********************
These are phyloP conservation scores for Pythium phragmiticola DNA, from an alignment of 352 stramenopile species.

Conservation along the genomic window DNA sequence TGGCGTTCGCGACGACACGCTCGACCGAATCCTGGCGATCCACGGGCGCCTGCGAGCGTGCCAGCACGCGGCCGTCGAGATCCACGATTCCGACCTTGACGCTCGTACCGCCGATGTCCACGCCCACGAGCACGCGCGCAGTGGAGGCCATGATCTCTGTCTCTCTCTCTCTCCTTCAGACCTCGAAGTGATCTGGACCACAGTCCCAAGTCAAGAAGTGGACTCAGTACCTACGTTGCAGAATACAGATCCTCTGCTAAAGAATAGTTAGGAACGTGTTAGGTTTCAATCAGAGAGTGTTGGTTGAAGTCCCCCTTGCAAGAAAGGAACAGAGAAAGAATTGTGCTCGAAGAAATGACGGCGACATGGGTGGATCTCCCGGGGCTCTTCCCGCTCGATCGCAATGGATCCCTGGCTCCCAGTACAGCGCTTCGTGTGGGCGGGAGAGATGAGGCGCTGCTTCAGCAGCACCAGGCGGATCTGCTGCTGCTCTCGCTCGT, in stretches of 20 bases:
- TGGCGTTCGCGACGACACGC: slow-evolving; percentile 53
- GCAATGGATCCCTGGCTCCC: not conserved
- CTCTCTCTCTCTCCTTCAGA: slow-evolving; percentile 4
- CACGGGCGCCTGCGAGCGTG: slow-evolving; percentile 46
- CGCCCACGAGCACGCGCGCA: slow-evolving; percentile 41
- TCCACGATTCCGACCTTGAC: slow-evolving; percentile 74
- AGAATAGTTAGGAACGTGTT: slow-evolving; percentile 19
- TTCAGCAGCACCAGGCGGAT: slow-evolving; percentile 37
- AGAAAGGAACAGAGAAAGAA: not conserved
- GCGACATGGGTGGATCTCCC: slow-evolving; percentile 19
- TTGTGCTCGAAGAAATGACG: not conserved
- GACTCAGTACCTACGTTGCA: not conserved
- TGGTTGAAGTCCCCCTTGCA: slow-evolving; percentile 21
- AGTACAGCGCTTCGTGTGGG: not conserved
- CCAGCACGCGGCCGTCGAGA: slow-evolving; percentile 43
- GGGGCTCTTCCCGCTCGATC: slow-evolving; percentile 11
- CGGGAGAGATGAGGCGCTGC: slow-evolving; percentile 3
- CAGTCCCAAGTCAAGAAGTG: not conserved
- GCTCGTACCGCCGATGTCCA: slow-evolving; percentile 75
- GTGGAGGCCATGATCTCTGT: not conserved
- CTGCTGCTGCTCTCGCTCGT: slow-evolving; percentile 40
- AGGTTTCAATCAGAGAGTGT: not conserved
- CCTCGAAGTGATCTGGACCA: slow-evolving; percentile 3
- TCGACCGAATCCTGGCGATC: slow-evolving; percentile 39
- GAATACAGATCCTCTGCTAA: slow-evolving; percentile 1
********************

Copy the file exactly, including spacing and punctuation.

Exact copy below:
These are phyloP conservation scores for Pythium phragmiticola DNA, from an alignment of 352 stramenopile species.

Conservation along the genomic window DNA sequence TGGCGTTCGCGACGACACGCTCGACCGAATCCTGGCGATCCACGGGCGCCTGCGAGCGTGCCAGCACGCGGCCGTCGAGATCCACGATTCCGACCTTGACGCTCGTACCGCCGATGTCCACGCCCACGAGCACGCGCGCAGTGGAGGCCATGATCTCTGTCTCTCTCTCTCTCCTTCAGACCTCGAAGTGATCTGGACCACAGTCCCAAGTCAAGAAGTGGACTCAGTACCTACGTTGCAGAATACAGATCCTCTGCTAAAGAATAGTTAGGAACGTGTTAGGTTTCAATCAGAGAGTGTTGGTTGAAGTCCCCCTTGCAAGAAAGGAACAGAGAAAGAATTGTGCTCGAAGAAATGACGGCGACATGGGTGGATCTCCCGGGGCTCTTCCCGCTCGATCGCAATGGATCCCTGGCTCCCAGTACAGCGCTTCGTGTGGGCGGGAGAGATGAGGCGCTGCTTCAGCAGCACCAGGCGGATCTGCTGCTGCTCTCGCTCGT, in stretches of 20 bases:
- TGGCGTTCGCGACGACACGC: slow-evolving; percentile 53
- GCAATGGATCCCTGGCTCCC: not conserved
- CTCTCTCTCTCTCCTTCAGA: slow-evolving; percentile 4
- CACGGGCGCCTGCGAGCGTG: slow-evolving; percentile 46
- CGCCCACGAGCACGCGCGCA: slow-evolving; percentile 41
- TCCACGATTCCGACCTTGAC: slow-evolving; percentile 74
- AGAATAGTTAGGAACGTGTT: slow-evolving; percentile 19
- TTCAGCAGCACCAGGCGGAT: slow-evolving; percentile 37
- AGAAAGGAACAGAGAAAGAA: not conserved
- GCGACATGGGTGGATCTCCC: slow-evolving; percentile 19
- TTGTGCTCGAAGAAATGACG: not conserved
- GACTCAGTACCTACGTTGCA: not conserved
- TGGTTGAAGTCCCCCTTGCA: slow-evolving; percentile 21
- AGTACAGCGCTTCGTGTGGG: not conserved
- CCAGCACGCGGCCGTCGAGA: slow-evolving; percentile 43
- GGGGCTCTTCCCGCTCGATC: slow-evolving; percentile 11
- CGGGAGAGATGAGGCGCTGC: slow-evolving; percentile 3
- CAGTCCCAAGTCAAGAAGTG: not conserved
- GCTCGTACCGCCGATGTCCA: slow-evolving; percentile 75
- GTGGAGGCCATGATCTCTGT: not conserved
- CTGCTGCTGCTCTCGCTCGT: slow-evolving; percentile 40
- AGGTTTCAATCAGAGAGTGT: not conserved
- CCTCGAAGTGATCTGGACCA: slow-evolving; percentile 3
- TCGACCGAATCCTGGCGATC: slow-evolving; percentile 39
- GAATACAGATCCTCTGCTAA: slow-evolving; percentile 1